Sunday, May 29

This Week in The Civil War: Sunday, May 29

Lincoln's troops off Virginia, shots fired

President Abraham Lincoln, moving to enforce a previously declared blockade on Southern seaports, bolsters Union forces at Fort Monroe near Hampton, Va., one key to his strategy to cut supply lines to secessionists and dominate the coast between Virginia and the Carolinas.

Both sides are on edge. A correspondent for The Associated Press reports from Fort Monroe in late May that the area bristles with Union troops: "A force of 7,500 men, including a few regulars and 4 pieces of artillery, formed to-day ... near the mouth of the James River, about ten miles from Fortress Monroe." The dispatch adds: "The rebel battery fired four shots ... and though over three miles distant, the shot fell but little short, indicating that the guns of the rebel battery are of the heaviest calibre."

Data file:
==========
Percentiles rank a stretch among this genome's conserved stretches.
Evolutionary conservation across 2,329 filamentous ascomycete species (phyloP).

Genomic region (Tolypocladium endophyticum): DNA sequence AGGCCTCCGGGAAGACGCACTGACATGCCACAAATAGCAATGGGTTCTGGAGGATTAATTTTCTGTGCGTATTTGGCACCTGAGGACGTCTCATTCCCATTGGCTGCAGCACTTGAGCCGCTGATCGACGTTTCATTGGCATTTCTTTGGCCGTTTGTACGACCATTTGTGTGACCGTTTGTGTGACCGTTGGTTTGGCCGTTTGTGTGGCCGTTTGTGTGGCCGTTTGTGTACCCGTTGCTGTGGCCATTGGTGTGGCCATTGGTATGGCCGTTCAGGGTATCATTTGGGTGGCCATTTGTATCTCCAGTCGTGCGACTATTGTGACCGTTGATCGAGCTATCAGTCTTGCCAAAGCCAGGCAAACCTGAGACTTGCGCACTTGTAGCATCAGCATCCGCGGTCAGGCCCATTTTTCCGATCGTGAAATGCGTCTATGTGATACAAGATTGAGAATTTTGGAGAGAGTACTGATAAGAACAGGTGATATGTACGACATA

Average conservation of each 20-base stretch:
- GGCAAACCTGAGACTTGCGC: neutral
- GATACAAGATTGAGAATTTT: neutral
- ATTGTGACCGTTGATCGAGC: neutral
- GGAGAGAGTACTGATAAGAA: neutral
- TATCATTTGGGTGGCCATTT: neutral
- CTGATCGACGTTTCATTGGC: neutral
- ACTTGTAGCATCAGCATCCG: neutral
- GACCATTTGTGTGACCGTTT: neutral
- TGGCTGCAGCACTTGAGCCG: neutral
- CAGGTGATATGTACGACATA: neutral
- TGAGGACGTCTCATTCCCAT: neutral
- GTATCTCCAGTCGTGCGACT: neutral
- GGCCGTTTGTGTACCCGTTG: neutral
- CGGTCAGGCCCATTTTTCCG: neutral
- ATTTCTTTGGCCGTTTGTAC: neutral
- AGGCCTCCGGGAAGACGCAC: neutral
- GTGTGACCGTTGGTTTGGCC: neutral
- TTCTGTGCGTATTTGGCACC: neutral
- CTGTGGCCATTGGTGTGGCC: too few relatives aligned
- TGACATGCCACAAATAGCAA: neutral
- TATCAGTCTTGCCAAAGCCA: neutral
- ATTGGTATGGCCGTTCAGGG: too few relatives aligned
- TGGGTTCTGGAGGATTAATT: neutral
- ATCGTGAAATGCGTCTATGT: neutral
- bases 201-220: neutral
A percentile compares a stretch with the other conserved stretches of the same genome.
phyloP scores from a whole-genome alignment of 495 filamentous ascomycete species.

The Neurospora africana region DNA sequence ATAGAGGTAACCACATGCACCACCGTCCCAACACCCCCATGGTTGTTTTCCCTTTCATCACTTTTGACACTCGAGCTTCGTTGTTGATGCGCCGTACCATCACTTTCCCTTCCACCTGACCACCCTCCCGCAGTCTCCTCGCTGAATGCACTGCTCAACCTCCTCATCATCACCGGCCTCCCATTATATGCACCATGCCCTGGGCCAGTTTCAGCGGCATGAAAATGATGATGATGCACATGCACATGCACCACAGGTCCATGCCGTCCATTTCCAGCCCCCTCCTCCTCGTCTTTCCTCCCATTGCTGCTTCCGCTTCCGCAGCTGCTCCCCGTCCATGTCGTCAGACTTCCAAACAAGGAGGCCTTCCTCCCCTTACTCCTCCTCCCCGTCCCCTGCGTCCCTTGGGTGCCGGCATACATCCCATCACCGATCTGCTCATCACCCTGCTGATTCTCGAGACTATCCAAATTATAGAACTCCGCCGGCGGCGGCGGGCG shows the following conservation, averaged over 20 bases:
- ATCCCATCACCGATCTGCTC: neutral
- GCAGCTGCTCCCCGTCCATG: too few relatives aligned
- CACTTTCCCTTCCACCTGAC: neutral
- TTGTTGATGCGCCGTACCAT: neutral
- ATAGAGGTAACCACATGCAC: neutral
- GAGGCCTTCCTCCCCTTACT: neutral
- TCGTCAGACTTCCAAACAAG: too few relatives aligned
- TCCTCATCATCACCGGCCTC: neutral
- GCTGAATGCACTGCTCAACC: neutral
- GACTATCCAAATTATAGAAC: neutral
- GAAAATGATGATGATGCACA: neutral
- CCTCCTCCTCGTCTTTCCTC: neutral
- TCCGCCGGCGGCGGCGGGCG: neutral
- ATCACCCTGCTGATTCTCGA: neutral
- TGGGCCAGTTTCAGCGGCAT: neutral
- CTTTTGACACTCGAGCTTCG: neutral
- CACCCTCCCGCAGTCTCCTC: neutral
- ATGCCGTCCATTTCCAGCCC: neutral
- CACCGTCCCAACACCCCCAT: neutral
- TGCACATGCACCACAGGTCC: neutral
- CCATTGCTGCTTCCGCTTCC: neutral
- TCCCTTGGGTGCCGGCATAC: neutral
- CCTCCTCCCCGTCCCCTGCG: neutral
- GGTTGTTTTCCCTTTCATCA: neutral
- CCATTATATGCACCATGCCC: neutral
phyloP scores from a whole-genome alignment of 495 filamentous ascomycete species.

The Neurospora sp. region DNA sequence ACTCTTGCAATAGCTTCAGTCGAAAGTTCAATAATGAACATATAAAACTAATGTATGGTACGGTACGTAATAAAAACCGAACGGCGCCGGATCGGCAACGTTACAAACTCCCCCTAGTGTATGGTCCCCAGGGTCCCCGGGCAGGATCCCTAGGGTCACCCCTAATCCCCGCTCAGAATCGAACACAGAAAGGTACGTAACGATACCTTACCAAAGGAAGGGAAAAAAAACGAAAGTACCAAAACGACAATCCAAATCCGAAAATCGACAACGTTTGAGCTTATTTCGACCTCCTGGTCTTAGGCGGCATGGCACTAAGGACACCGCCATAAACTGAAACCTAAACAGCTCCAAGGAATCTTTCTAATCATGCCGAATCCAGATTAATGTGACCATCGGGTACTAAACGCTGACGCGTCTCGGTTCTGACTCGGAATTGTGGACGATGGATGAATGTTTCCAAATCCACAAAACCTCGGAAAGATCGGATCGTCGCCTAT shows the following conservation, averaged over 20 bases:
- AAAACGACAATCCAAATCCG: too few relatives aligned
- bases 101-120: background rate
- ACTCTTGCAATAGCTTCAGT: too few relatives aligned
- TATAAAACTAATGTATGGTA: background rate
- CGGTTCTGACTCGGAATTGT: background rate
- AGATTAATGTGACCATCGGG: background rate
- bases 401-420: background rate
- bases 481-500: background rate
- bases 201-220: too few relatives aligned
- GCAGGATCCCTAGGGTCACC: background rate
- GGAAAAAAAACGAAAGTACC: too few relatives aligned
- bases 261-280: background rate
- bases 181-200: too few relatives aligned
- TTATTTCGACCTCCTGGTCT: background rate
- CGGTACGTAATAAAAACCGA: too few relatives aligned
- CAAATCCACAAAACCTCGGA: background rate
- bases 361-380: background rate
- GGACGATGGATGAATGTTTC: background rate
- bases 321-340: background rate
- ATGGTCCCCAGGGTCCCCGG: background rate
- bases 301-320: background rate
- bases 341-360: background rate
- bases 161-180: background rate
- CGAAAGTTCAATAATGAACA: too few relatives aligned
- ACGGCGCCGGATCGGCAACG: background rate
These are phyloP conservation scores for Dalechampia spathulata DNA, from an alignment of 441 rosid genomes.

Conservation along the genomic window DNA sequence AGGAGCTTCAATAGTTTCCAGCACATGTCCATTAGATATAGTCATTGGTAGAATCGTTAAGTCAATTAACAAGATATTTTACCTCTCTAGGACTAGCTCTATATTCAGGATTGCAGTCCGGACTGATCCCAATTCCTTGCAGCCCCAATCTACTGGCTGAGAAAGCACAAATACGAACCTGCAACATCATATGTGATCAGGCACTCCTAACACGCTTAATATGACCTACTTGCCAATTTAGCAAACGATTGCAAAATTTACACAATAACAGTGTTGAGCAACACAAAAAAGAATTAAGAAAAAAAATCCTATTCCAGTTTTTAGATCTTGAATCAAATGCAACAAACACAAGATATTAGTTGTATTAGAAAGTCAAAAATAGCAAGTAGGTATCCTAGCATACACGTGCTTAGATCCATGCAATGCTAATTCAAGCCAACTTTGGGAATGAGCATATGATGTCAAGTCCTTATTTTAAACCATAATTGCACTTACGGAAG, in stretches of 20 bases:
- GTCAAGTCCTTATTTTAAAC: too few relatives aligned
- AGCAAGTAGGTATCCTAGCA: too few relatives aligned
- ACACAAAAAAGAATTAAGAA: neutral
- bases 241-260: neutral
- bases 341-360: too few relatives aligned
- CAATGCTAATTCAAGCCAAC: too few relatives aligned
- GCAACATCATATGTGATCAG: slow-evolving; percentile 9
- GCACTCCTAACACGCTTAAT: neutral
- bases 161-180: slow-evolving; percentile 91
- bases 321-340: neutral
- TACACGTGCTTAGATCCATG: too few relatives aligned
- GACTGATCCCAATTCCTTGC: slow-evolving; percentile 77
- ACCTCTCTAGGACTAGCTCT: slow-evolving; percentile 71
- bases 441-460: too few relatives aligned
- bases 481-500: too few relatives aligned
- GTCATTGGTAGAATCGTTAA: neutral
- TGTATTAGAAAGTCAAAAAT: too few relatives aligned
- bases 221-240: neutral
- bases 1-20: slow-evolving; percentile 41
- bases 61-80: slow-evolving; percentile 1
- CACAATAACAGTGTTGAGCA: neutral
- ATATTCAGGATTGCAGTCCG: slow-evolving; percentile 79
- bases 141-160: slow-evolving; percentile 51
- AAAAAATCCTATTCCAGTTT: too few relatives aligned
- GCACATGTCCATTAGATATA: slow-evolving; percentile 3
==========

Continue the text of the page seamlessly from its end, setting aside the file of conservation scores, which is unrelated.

Other dispatches report a number of runaway slaves are streaming to the fort from the Virginia countryside and Union commanders are holding them as "contraband of war." One escaped slave is quoted in a May 27 dispatch of the Boston Journal as saying: "We heard that if we could get in here we should be free, or, at any rate, we should be among friends."

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